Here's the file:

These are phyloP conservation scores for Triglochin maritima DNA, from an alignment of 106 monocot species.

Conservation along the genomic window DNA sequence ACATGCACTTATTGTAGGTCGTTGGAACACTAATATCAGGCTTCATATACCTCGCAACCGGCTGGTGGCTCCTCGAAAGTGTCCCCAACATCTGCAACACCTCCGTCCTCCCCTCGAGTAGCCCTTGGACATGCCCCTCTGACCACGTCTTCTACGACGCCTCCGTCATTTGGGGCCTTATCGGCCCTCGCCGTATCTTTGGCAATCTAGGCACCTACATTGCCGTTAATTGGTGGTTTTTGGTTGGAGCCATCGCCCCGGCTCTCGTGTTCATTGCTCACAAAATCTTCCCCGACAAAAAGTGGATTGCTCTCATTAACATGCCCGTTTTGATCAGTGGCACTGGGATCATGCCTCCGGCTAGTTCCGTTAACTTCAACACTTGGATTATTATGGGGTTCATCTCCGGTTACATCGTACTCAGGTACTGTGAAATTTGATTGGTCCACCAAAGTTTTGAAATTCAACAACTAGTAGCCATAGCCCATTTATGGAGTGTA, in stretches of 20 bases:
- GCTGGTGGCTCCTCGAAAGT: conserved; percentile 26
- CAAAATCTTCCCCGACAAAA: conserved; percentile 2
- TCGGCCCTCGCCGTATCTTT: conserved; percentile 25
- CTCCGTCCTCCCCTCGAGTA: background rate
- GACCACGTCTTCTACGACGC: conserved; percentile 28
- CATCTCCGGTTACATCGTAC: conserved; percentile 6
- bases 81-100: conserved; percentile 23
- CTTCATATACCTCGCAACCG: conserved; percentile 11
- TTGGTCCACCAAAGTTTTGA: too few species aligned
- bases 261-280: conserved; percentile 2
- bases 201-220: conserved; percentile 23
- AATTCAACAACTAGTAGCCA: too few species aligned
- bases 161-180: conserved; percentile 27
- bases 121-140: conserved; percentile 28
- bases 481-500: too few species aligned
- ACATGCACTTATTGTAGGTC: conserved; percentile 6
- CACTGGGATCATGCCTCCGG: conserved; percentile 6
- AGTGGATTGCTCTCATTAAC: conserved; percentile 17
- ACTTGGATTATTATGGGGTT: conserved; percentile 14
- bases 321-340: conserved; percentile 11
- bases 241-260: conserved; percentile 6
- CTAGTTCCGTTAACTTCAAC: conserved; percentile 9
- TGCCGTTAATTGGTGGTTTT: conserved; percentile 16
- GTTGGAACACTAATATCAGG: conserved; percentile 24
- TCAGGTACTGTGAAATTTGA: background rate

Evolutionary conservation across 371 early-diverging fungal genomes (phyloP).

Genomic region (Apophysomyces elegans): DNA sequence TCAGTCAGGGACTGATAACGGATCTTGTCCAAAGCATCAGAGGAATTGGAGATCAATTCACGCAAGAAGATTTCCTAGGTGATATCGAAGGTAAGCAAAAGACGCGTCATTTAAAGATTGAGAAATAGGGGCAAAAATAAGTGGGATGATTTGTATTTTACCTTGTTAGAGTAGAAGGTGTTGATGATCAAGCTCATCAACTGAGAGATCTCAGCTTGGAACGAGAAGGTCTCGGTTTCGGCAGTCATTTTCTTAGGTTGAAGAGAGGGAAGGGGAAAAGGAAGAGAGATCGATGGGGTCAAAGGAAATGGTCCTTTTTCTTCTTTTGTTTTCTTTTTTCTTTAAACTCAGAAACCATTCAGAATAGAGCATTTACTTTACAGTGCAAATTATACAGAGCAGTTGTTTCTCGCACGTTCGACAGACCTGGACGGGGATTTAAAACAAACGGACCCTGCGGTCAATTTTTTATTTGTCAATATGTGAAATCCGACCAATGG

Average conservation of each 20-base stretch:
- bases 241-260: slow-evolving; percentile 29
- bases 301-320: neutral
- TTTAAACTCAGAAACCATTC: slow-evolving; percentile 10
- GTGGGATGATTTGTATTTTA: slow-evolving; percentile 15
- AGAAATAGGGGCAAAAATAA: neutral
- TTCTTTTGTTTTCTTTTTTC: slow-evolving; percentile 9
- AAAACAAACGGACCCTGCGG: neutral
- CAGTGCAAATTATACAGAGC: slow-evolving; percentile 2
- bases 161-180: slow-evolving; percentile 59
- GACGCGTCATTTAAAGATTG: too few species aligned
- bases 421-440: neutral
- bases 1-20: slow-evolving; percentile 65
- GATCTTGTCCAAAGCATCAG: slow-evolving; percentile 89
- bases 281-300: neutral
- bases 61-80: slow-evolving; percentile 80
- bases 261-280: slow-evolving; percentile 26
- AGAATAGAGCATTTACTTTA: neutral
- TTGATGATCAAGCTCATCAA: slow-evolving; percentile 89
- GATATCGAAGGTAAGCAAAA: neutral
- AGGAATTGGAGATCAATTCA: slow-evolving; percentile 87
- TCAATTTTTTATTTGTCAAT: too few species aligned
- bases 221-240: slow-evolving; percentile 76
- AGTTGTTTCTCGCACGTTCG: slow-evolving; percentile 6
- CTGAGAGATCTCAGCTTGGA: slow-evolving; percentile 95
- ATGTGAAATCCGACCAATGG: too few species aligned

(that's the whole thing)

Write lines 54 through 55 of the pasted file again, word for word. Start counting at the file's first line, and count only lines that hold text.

- CTGAGAGATCTCAGCTTGGA: slow-evolving; percentile 95
- ATGTGAAATCCGACCAATGG: too few species aligned